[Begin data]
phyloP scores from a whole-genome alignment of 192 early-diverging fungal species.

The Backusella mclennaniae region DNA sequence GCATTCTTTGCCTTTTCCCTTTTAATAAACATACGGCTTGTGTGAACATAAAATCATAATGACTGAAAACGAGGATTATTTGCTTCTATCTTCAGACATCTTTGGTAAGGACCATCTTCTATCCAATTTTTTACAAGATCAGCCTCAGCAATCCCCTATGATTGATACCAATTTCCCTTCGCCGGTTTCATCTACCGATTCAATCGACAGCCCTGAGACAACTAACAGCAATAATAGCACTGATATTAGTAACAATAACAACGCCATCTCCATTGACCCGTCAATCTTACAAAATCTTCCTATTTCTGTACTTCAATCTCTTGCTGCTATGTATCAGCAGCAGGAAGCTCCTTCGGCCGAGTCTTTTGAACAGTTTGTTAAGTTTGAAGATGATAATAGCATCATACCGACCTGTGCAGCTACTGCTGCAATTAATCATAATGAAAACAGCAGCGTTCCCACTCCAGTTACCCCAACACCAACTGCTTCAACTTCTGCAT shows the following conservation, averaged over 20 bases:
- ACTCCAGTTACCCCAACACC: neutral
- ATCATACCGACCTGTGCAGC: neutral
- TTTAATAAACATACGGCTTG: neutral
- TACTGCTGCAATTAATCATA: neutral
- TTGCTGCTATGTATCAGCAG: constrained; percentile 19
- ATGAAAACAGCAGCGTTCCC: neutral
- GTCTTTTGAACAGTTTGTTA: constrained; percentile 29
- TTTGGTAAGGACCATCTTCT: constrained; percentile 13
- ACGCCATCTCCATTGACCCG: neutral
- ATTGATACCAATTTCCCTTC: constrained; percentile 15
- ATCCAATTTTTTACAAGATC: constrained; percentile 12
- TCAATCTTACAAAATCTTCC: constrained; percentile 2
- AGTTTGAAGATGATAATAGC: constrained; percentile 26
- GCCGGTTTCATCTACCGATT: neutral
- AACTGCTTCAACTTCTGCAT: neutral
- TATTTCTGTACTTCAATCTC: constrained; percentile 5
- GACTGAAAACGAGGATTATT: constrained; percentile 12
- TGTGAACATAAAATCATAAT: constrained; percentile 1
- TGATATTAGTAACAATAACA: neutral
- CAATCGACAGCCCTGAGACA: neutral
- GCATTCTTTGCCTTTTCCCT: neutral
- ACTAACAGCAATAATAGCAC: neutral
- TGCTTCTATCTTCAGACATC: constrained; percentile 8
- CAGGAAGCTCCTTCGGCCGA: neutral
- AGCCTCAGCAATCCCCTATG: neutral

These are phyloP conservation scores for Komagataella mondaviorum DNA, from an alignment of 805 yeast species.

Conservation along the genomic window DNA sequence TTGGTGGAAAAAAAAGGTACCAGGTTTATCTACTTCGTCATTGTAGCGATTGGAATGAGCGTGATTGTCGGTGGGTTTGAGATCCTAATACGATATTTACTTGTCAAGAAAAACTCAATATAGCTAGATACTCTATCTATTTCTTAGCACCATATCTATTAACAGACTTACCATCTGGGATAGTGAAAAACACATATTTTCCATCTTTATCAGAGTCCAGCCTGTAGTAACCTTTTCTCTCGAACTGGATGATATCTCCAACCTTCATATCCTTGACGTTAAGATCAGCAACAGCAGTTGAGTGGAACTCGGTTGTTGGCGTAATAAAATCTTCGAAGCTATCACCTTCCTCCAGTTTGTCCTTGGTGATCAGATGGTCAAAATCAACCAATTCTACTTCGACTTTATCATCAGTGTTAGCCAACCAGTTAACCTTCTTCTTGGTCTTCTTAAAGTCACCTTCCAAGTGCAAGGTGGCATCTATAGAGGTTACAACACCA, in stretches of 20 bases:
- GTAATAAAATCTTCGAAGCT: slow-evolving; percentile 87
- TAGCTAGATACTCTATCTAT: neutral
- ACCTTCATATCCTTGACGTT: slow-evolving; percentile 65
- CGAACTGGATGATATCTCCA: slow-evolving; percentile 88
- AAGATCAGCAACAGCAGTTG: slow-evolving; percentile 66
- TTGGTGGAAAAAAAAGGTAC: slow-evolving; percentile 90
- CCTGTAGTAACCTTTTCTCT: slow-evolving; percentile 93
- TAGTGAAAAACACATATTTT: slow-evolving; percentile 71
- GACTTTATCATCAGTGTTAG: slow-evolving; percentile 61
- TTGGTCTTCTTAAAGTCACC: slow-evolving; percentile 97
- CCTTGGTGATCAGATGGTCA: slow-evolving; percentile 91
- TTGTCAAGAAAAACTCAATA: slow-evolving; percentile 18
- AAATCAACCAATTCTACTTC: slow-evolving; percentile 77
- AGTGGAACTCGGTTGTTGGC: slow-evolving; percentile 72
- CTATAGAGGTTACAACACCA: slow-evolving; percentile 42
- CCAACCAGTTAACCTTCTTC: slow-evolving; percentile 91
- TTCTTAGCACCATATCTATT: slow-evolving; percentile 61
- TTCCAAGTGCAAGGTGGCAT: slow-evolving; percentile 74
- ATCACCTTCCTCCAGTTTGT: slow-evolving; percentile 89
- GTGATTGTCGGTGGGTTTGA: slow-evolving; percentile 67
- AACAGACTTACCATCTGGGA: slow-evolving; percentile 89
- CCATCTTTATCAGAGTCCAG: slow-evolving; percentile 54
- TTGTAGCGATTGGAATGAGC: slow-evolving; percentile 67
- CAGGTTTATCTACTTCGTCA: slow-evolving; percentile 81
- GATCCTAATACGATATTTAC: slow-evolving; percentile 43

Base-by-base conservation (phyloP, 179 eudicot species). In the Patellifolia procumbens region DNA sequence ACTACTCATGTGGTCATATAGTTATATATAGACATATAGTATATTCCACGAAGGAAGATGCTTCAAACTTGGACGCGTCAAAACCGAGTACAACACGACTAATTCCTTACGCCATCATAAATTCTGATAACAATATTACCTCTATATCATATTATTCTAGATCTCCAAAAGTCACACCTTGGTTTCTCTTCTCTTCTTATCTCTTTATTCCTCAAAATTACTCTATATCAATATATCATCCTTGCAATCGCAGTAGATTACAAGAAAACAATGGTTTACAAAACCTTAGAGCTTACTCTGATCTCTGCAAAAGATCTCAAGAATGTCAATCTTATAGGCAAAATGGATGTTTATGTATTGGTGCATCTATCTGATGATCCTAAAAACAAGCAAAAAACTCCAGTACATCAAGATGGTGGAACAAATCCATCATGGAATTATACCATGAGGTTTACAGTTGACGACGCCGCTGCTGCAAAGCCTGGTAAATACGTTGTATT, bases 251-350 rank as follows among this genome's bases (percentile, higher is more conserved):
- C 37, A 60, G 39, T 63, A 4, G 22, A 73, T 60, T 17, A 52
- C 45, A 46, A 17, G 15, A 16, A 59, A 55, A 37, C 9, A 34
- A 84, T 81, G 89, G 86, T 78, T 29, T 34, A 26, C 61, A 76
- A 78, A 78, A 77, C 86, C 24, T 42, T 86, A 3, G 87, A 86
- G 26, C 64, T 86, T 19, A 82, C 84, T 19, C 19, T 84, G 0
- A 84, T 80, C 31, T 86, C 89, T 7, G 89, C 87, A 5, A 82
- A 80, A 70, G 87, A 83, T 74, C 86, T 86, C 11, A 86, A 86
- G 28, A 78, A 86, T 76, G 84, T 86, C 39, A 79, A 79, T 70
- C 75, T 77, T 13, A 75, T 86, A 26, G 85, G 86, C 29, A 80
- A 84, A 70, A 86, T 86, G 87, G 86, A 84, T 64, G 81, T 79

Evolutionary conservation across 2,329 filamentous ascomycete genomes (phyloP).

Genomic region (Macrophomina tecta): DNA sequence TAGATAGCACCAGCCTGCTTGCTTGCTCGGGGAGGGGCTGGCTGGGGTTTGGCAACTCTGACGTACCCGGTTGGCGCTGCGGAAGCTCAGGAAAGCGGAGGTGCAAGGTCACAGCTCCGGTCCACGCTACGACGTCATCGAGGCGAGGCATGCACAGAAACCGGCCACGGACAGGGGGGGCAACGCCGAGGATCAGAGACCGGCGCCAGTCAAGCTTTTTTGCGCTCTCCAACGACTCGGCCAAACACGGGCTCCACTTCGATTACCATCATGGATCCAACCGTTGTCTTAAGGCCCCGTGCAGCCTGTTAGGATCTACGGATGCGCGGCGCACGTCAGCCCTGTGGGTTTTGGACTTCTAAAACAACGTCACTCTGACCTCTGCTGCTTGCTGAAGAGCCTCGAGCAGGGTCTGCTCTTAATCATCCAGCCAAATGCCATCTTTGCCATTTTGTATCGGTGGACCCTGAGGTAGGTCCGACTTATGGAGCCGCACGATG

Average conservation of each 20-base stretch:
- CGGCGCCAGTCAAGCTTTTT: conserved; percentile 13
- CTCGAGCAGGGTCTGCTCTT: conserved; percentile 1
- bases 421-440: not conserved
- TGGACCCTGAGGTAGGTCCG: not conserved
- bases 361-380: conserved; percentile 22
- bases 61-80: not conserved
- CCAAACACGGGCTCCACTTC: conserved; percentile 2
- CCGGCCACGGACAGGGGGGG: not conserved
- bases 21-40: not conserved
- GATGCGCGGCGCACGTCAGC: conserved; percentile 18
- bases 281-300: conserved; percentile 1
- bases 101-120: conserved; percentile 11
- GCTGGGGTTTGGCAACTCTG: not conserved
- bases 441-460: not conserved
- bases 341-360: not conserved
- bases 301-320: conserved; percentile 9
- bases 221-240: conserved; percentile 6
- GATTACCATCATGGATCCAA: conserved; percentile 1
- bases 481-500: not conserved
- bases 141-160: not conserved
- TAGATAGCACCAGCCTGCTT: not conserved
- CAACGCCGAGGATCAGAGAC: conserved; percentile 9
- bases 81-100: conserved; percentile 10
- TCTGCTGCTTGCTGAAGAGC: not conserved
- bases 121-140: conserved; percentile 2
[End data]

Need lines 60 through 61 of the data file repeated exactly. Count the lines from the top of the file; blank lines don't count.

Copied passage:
- G 26, C 64, T 86, T 19, A 82, C 84, T 19, C 19, T 84, G 0
- A 84, T 80, C 31, T 86, C 89, T 7, G 89, C 87, A 5, A 82